Campus News

Grant will grow state’s blueberry business

Blueberries are becoming big business in Georgia. UGA experts plan to use a $1.7 million U.S. Department of Agriculture Specialty Crop Research Initiative grant to lead an effort to make the Southeast the leading producer of the fruit.

The U.S. has 75,000 acres of cultivated blueberries-one third of that is grown in the South. The region is on track to become the hub of U.S. blueberry production within the next five years, according to Harald Scherm, a plant pathologist with the College of Agricultural and Environmental Sciences.

A spring freeze severely damaged Georgia’s blueberry crop in 2007, but the 2006 crop was worth $75.8 million. The berry has the potential to add millions of dollars to rural economies, according to Gerard Krewer, a fruit crop horticulturalist with UGA Cooperative Extension.

“Blueberries are grown in rural areas, areas that really need economic boosting,” Krewer said. “Blueberries are becoming a major horticultural commodity in southeast Georgia.”

Scherm will lead a team that includes Krewer, CAES horticulturists Dan MacLean and Anish Malladi, plant pathologist Phil Brannen, food scientist Rob Shewfelt and engineer Changying Li. The team will collaborate with colleagues in Florida, North Carolina, West Virginia and Mississippi.

The grant will be used to develop a way to harvest the berries mechanically while not damaging or dropping a majority of the fruit. The research team also will use the grant funds to genetically improve fruit quality and to fight diseases that are beginning to plague blueberry bushes.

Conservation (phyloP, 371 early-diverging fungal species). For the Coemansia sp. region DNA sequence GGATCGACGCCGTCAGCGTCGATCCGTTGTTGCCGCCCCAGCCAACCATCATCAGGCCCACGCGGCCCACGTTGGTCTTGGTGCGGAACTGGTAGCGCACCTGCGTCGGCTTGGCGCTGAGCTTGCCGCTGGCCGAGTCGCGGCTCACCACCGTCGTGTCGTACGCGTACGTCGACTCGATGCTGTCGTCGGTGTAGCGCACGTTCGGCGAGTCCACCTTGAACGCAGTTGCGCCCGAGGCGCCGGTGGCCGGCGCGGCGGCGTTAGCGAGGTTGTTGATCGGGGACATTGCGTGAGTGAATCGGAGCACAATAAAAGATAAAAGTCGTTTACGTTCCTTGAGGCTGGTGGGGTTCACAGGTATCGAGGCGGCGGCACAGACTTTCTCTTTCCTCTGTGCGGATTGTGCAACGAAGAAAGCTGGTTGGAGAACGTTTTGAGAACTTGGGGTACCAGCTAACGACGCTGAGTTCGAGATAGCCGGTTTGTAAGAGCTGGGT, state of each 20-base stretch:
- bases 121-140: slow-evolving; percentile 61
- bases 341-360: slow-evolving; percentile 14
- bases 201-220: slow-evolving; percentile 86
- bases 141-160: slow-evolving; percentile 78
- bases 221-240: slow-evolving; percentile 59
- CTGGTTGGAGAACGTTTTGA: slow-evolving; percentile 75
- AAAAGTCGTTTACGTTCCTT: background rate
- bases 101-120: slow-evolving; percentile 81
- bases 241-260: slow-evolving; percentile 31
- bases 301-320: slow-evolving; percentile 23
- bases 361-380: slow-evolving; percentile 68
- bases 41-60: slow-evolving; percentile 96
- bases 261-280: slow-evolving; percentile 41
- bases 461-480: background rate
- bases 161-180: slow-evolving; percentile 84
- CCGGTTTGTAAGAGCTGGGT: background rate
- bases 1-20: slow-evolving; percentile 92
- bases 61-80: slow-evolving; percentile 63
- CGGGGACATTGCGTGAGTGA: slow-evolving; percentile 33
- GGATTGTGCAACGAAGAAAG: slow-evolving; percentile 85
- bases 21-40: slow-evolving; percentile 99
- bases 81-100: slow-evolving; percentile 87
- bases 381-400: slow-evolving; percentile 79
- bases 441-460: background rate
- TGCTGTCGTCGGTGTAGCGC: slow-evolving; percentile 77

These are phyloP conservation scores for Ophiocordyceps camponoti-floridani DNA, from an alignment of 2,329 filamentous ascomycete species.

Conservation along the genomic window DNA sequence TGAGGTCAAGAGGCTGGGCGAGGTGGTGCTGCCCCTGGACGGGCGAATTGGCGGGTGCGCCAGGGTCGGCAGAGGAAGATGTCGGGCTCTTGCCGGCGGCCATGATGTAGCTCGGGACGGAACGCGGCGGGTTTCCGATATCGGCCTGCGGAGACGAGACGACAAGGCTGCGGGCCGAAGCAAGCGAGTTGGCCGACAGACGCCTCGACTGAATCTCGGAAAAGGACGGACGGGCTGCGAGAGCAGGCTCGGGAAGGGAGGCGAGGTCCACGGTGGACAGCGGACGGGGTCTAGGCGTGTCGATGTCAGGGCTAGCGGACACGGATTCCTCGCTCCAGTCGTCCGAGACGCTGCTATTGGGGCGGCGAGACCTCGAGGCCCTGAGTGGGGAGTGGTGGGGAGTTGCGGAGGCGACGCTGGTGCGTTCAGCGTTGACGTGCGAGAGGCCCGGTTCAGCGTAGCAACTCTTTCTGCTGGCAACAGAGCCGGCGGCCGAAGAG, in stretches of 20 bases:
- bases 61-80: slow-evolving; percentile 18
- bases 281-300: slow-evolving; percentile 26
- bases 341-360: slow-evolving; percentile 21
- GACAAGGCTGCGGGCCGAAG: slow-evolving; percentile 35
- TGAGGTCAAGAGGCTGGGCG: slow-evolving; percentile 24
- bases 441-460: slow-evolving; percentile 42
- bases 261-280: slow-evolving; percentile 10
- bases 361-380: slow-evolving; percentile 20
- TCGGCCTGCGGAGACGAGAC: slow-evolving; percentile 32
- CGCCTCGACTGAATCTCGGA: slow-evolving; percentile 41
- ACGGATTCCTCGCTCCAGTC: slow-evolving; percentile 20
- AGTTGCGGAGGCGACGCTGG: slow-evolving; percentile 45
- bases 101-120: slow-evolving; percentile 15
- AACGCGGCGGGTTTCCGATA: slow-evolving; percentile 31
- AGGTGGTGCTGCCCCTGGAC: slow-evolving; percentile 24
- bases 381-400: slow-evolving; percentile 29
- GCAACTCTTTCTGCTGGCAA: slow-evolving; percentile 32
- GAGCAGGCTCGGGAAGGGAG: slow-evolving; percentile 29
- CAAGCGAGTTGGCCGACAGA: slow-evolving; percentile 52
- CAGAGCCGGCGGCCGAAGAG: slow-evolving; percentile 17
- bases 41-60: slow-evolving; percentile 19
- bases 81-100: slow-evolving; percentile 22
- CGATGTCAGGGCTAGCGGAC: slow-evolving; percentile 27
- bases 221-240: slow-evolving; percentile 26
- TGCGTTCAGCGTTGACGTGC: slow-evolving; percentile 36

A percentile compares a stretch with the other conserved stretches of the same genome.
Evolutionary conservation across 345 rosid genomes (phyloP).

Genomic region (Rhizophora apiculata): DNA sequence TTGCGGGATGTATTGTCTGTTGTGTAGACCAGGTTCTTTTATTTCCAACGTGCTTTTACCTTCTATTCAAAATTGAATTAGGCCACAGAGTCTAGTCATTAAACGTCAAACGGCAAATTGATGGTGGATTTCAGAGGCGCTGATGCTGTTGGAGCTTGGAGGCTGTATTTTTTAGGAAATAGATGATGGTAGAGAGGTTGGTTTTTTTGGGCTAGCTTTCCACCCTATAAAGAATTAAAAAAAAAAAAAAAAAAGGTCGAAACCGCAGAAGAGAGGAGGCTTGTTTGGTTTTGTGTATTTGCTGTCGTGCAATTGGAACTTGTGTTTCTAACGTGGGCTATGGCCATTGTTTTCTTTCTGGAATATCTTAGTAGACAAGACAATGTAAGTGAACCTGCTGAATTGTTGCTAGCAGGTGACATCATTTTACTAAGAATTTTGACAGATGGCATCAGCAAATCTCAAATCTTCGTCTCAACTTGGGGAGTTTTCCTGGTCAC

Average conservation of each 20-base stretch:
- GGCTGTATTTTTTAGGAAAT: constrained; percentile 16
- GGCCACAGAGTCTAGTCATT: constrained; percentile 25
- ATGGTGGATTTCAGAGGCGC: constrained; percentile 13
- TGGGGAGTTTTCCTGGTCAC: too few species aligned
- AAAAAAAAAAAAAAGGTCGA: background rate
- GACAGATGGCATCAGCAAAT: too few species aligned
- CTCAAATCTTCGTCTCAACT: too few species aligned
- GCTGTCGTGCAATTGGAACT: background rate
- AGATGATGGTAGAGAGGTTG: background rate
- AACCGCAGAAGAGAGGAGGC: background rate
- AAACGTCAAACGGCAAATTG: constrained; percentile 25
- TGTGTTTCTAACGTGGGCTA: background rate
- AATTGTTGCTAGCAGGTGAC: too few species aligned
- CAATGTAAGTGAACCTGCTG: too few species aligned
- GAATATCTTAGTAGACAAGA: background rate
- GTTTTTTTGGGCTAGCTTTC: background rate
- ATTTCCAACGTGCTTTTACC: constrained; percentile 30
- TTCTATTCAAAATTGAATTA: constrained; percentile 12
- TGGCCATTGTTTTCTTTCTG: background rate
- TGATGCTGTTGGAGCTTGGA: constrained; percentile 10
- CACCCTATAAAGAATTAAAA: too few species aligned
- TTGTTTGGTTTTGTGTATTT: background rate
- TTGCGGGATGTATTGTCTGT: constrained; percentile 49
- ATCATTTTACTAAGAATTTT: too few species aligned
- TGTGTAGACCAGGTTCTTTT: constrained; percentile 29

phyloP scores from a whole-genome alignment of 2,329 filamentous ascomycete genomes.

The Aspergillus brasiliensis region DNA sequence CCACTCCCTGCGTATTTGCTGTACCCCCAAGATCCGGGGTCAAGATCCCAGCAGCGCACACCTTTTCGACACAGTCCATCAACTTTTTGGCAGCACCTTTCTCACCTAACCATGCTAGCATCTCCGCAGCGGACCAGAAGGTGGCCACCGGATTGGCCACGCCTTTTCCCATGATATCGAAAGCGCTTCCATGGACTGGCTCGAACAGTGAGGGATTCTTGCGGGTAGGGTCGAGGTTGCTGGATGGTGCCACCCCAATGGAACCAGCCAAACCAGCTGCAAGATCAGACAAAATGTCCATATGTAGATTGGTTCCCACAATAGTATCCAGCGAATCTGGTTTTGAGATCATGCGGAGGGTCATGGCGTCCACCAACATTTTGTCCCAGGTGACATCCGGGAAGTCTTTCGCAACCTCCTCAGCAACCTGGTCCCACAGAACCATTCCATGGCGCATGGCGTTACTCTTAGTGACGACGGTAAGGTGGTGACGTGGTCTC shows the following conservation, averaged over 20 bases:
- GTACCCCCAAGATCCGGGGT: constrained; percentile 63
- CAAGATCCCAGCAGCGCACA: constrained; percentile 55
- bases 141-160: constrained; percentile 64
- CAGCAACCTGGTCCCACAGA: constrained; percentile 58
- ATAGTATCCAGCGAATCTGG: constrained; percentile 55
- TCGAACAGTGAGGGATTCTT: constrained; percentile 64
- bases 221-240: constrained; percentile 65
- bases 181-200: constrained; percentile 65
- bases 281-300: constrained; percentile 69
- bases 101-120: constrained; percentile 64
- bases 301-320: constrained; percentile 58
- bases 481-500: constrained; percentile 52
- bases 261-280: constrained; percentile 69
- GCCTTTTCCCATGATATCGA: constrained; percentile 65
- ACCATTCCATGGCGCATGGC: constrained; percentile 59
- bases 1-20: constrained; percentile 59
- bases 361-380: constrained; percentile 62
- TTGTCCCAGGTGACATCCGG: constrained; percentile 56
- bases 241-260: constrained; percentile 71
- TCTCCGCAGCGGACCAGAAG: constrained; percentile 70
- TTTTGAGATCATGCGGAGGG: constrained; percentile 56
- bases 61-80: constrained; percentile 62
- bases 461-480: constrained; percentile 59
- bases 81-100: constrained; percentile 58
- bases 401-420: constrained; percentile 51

Georgia producers predominately grow two types of blueberries: rabbiteye and southern highbush.

Rabbiteye-the variety traditionally grown in Georgia-has a thicker skin and is generally harvested in June and July. The development of the southern highbush variety allows growers to start harvesting blueberries in April and May, a period when berries are in short supply and prices are much higher.

Farmers now need machines that better harvest their crop. Current harvesting machinery drops too many blueberries-as much as 25 percent of the crop­-and can bruise delicate berries. Damaged berries are only good for the frozen market, and producers get much lower prices for frozen berries than they do for fresh.

Besides coming up with a better harvesting method, another way to deal with the thin skins of southern highbush is to breed new varieties with thicker skins or with a crispy flesh.

And with new varieties come diseases not seen before, like Bacterial leaf scorch and Botryosphaeria stem blight.